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Old October 13th, 2011, 12:17 PM
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Default News from Wall Street

It's worth mentioning that the NYT this morning reports on an important sentence handed down in Federal Court in New York:

The fallen hedge fund billionaire Raj Rajaratnam received on Thursday the longest-ever prison sentence for insider trading, a watershed moment in the government’s aggressive two-year campaign to root out the illegal exchange of confidential information on Wall Street.

Judge Richard J. Holwell sentenced Mr. Rajaratnam, the former head of the Galleon Group hedge fund, to 11 years in prison. A jury convicted him of securities fraud and conspiracy in May after a two-month trial.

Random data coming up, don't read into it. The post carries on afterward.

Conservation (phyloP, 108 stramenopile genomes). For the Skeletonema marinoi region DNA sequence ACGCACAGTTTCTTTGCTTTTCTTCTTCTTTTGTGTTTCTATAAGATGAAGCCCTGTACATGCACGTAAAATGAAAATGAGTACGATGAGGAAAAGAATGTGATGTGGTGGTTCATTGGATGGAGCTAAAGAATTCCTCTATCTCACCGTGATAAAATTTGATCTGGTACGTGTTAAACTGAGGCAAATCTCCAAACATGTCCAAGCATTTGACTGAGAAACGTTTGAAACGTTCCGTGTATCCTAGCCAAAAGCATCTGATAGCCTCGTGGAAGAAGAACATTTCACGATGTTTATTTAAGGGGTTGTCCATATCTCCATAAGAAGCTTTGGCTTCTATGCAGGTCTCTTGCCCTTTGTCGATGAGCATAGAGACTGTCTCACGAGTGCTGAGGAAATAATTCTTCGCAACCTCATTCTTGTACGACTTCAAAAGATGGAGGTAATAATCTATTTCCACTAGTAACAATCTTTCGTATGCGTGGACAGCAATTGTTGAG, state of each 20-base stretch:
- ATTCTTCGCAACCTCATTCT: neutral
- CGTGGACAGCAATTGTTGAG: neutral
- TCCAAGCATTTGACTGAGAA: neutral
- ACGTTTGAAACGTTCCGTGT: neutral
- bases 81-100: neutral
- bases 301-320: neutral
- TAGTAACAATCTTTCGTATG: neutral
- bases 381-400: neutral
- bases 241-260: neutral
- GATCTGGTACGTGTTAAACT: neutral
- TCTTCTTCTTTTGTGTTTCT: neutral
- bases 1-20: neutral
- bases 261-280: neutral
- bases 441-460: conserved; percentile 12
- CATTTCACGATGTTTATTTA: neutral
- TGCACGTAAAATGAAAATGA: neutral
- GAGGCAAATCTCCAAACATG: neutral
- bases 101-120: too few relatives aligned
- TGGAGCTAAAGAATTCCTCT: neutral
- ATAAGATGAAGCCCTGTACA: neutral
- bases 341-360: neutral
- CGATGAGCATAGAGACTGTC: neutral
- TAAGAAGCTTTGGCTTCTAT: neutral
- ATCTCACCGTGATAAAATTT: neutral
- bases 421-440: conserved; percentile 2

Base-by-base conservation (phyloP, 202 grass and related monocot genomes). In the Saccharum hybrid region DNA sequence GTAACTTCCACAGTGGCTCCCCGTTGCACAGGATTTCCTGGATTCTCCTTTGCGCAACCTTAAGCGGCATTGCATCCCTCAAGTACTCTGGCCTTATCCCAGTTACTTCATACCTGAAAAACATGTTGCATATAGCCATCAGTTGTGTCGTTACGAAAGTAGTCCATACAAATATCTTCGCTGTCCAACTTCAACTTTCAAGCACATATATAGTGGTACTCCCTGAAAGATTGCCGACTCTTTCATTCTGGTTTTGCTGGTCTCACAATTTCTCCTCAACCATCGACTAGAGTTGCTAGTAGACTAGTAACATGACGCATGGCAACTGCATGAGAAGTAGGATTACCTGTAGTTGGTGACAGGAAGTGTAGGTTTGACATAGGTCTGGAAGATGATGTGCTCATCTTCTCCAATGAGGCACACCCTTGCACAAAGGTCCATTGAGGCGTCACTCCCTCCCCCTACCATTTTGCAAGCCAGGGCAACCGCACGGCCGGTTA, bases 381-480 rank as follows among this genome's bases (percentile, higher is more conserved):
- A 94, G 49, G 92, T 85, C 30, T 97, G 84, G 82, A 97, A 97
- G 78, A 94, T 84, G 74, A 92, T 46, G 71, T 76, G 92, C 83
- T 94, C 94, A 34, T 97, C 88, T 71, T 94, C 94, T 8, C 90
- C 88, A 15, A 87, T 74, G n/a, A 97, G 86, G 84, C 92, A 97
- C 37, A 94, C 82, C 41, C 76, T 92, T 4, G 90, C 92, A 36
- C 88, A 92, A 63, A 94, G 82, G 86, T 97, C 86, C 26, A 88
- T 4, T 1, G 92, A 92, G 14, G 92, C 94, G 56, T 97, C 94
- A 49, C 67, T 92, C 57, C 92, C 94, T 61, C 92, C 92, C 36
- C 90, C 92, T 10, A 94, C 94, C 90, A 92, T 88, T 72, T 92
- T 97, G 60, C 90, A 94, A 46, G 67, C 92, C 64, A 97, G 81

The Wall Street protesters have generally attributed the problems there to a systemic malaise, and that's at least partially true. But it's worth noting that there are names and faces who are responsible for serious wrongdoing and who are too seldom identified, much less brought to justice.

And then there is the excerpt of the speech given to the Wall Street protesters by the noted economist and Nobel Laureate Joseph Stiglitz, which puts a concise, coherent frame around the issue that those carrying the signs have been generally unable to express:

Our financial markets have an important role to play. They're supposed to allocate capital, manage risks. But they misallocated capital and they created risk. We are bearing the cost of their misdeeds. Theirs is a system where we've socialized losses and privatized gains. That's not capitalism; that's not a market economy. That's a distorted economy, and if we continue with that, we won't succeed in growing, and we won't succeed in creating a just society.

And then there was President Clinton on Letterman last night, who said that while he understands the frustration of the protesters, they're eventually going to have to shift their message and their rhetoric from venting about the problems to serious discussion about solutions. A good point, in my view.